Council gives full backing to Mersey Gateway
Halton Borough Council has formally agreed the case for the Mersey Gateway project to build a new crossing over the Mersey between Runcorn and Widnes.
At a meeting of the full council on July 18th, it unanimously agreed the following motion:
- to note the progress made towards delivering the Mersey Gateway bridge
- to accept the financial case for the Mersey Gateway bridge can only be met through a tolling regime that encompasses both bridges, as without tolling the project is not deliverable; and
- to seek to maximize toll discounts for local residents and frequent users.
Councillor Tony McDermott, Leader of Halton Borough Council and Chair of the Mersey Gateway Board, said: “The project receiving the formal backing of the Council is another major step on the road to delivering the new crossing, which we hope will act as a catalyst for regeneration across the borough.”
“The government have made it clear that the only way that we will be able to deliver the project is by tolling. Placing tolls on the new crossing and not on the Silver Jubilee Bridge would not solve the problem, but we are looking at all the options for providing local residents and regular users with discounts.”
Steve Nicholson, Mersey Gateway Project Director, said: “This project has the potential to deliver new jobs and major regeneration benefits to Halton and the wider region. The team are continuing to work hard towards the ultimate delivery of the project and it?s good to know that we have cross-party support of the locally throughout the process.”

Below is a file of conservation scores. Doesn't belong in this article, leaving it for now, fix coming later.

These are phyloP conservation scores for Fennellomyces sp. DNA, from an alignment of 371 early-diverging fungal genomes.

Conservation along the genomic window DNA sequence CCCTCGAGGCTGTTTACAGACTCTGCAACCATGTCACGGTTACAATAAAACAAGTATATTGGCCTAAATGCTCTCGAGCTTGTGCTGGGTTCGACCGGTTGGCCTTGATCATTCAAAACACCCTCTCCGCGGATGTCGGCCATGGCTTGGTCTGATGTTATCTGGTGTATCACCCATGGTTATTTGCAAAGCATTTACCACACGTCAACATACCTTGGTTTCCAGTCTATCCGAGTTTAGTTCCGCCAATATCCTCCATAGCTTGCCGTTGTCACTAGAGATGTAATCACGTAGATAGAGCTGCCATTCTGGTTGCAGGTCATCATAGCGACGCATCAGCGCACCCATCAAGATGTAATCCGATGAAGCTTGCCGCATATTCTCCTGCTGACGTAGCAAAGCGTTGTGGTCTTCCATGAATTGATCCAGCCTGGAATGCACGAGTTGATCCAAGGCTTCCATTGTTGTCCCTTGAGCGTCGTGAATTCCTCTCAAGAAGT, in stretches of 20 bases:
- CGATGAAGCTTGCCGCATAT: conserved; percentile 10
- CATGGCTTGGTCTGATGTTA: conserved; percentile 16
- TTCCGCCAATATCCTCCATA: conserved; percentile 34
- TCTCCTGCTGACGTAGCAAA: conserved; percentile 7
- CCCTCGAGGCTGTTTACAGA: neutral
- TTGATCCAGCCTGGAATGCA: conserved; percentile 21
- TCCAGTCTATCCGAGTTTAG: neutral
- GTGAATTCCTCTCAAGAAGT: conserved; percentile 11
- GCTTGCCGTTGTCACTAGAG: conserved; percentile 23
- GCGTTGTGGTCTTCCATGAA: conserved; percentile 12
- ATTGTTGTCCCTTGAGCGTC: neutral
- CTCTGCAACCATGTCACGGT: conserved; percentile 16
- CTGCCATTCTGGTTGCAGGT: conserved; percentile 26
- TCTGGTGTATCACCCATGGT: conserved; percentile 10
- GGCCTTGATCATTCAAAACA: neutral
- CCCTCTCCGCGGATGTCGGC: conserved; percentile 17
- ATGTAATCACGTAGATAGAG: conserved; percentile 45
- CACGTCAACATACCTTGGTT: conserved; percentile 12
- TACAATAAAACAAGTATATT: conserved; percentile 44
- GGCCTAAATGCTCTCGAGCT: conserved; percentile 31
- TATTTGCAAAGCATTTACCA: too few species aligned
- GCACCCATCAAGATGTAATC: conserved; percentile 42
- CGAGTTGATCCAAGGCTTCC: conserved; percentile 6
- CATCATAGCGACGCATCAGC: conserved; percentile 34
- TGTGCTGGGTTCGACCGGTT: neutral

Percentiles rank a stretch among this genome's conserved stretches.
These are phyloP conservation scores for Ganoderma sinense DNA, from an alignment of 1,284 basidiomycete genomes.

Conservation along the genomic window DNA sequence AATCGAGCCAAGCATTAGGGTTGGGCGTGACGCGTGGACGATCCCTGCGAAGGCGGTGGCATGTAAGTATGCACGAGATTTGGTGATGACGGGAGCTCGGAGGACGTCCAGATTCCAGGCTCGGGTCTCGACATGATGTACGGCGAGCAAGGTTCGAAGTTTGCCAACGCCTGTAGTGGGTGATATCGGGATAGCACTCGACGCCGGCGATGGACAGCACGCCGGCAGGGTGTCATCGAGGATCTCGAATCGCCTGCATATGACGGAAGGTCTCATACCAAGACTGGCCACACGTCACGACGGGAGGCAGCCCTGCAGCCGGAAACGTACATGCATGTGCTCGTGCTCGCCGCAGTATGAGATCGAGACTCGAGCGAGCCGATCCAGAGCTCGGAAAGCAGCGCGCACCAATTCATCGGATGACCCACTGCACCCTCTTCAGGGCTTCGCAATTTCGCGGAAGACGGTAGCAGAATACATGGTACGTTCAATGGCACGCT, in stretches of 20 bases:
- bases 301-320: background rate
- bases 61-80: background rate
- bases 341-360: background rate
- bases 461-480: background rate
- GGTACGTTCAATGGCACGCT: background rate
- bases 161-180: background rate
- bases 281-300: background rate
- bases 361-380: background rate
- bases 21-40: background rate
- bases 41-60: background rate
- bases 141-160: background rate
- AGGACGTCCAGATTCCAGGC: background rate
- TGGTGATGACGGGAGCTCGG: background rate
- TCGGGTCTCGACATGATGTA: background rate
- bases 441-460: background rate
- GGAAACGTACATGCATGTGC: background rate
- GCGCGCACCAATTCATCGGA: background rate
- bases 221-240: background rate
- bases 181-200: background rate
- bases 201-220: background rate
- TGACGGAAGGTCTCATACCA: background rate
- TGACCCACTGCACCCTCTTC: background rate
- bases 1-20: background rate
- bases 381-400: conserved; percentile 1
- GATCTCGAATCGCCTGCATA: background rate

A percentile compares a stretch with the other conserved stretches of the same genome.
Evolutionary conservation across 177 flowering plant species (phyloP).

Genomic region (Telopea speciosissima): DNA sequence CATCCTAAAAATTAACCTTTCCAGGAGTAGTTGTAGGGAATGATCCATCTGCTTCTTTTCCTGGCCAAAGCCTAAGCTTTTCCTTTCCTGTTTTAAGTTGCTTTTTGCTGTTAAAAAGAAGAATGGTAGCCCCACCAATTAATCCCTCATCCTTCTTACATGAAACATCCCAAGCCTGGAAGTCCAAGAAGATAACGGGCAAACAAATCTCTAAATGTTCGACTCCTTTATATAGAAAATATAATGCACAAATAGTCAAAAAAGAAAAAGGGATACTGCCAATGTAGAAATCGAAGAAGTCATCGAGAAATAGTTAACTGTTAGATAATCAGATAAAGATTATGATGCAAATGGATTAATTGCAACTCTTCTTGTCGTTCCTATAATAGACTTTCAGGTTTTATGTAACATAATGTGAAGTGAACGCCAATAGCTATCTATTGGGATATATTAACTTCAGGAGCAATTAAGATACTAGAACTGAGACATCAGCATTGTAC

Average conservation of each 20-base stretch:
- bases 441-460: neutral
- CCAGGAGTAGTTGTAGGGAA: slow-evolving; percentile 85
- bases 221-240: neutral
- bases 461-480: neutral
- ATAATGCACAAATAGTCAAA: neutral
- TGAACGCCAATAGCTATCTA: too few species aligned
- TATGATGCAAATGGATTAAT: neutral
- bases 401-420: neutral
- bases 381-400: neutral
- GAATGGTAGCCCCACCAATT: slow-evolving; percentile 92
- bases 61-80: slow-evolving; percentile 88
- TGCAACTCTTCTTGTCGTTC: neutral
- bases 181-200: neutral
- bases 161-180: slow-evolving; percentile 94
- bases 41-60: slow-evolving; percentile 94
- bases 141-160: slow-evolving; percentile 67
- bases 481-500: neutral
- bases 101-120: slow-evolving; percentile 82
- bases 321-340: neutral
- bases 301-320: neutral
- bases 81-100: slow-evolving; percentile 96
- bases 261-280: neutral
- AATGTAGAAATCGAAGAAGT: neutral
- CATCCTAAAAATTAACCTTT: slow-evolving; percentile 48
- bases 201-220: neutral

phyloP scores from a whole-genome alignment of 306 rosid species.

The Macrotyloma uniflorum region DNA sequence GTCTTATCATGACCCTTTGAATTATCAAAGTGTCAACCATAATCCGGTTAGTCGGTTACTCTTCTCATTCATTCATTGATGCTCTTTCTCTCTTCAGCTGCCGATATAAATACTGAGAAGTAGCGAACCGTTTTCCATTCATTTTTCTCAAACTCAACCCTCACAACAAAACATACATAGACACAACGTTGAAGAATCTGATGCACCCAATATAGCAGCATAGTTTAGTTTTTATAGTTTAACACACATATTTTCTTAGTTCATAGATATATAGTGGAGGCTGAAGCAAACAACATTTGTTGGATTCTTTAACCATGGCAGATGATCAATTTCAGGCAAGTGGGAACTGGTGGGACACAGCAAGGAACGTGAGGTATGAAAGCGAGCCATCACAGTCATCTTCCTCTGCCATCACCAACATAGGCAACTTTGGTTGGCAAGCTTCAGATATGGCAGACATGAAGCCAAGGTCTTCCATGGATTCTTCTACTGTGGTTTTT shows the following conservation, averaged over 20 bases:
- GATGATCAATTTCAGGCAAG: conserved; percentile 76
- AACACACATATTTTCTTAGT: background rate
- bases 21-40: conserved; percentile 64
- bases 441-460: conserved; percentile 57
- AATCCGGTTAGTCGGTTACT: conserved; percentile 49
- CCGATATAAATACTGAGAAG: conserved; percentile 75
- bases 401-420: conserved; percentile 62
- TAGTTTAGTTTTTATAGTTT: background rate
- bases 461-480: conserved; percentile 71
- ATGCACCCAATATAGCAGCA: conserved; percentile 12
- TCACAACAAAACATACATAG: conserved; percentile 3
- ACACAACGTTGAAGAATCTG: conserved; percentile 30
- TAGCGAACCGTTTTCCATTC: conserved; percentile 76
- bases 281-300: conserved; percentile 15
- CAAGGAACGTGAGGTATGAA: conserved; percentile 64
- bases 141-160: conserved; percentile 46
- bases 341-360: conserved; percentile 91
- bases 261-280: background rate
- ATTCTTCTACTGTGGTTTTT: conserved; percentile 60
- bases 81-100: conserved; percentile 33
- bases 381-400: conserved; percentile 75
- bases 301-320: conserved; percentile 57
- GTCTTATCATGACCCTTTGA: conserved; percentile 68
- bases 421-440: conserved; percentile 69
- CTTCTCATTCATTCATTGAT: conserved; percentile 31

The Mersey Gateway will run from the Central Expressway in Runcorn to the Eastern Bypass in Widnes and ultimately connect with Speke Road heading towards Liverpool. At its midpoint, it is around one and a half kilometres to the east of the existing Silver Jubilee Bridge.
The new bridge will have three lanes in each direction across the river. It will be an iconic structure that will be recognisable across the north west and beyond.
Due to the scale and importance of the project there is likely to be a public inquiry into the new crossing before the Secretary of State for Transport can give final approval. Construction work on the project is due to start in 2011, and it is scheduled to open to the public in 2014.